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Interpretation of Medea

            A feminist is defined in the dictionary as, "one who believes in the political, economic, and social equality of the sexes." At the time of Ancient Greece, no such thing as feminism existed. Women were expected to be glorified domestic servants, serving at their husband's will. However, the main character in "Medea" by Euripides is a representation of feminist feelings and thoughts that are contrary to those that women were expected to have. .
             Medea is shown at the beginning of the play as a disgruntled and depressed alien woman. She feels that women as a whole receive appalling injustices due to the necessity of marriage, followed by near enslavement by their husbands. Medea also reveals in her monologue that, "But when a man is vexed with what he finds indoors, he goeth forth and rids his soul of its disgust, betaking him to some friend or comrade of like age; whilst we must needs regard his single self And yet they say we live secure at home, while they are at the wars, with their sorry reasoning, for I would gladly take my stand in battle array three times o'er, than once give birth." (Euripides) In saying this, Medea is showing that she truly has several feministic beliefs. She explains that she doesn"t understand that men can have friends, while women can only live for their husbands alone and that women are not inferior to men, and can just as easily, and in some cases, would rather bear arms then bear children. .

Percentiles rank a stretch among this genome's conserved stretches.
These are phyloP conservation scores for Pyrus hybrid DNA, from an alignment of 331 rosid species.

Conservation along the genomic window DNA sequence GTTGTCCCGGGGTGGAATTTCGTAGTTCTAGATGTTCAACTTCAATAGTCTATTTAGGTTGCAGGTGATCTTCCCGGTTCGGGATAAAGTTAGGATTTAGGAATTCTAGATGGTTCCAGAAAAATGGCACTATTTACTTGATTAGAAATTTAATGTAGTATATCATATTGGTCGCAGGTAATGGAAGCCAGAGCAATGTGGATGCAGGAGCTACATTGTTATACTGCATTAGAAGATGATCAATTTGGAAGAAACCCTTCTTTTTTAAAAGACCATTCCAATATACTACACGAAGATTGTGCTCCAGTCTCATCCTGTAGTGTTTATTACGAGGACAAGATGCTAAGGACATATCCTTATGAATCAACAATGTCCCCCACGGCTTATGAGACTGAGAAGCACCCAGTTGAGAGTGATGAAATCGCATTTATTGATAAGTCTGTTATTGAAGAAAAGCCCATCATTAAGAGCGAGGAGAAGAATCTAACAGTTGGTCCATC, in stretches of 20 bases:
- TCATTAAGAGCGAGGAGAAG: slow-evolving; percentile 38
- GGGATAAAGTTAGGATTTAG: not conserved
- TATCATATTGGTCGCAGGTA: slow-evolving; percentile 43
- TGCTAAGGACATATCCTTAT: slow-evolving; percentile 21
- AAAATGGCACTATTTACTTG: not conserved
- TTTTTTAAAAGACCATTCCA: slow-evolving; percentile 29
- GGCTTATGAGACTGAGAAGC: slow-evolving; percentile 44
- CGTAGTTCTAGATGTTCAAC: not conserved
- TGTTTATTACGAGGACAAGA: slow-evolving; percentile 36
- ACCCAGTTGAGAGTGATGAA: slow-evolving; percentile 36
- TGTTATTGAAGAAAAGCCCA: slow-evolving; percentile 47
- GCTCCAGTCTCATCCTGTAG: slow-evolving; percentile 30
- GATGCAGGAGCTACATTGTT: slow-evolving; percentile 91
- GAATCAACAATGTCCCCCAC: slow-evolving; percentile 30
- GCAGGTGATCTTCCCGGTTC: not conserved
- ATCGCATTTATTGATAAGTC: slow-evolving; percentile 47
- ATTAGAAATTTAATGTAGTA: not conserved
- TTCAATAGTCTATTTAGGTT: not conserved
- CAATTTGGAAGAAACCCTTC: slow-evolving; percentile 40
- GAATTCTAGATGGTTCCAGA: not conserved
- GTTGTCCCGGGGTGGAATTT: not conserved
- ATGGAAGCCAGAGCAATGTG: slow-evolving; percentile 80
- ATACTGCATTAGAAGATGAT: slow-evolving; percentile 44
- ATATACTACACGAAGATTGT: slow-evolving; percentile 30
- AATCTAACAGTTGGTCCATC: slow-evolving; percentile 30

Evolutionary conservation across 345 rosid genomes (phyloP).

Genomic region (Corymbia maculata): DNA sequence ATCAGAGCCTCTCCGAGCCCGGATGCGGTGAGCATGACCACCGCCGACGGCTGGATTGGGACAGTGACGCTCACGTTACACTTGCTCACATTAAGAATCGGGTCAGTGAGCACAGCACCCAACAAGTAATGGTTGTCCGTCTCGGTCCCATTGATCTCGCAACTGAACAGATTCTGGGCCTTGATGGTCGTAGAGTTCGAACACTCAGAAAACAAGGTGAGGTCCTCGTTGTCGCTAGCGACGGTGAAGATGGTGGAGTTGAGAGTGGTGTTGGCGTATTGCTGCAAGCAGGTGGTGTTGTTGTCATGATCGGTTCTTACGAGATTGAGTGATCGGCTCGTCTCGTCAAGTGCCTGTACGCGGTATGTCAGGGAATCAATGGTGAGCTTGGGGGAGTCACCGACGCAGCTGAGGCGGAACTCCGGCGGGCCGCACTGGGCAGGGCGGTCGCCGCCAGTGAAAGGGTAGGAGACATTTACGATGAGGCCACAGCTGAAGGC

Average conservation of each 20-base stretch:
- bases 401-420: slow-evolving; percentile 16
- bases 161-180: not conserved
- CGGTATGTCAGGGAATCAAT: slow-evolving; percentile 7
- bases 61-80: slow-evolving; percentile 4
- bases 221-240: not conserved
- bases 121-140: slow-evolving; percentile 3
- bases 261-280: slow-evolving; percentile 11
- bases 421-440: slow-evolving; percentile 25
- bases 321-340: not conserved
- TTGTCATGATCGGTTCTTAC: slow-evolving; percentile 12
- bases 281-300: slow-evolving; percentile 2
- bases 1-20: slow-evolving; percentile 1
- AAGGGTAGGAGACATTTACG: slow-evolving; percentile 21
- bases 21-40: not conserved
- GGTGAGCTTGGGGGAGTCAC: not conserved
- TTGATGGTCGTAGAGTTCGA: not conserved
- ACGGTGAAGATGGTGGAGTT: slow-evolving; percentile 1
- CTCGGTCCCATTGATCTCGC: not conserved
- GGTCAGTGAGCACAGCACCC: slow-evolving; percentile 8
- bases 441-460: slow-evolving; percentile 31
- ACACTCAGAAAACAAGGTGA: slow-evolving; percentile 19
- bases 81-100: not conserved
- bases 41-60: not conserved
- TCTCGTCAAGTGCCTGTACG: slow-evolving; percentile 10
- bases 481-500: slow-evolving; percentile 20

Medea's beliefs were in extreme contrast to those that women were expected to have at this time. As stated before, women were considered simply "glorified servants", and were essentially their husband's property. They were not allowed to work, vote, be educated or do anything that was considered to be a man's responsibility. By using Medea's monologues and actions throughout the play, Euripides was able to show his audience how women, particularly alien women, were treated in this society.

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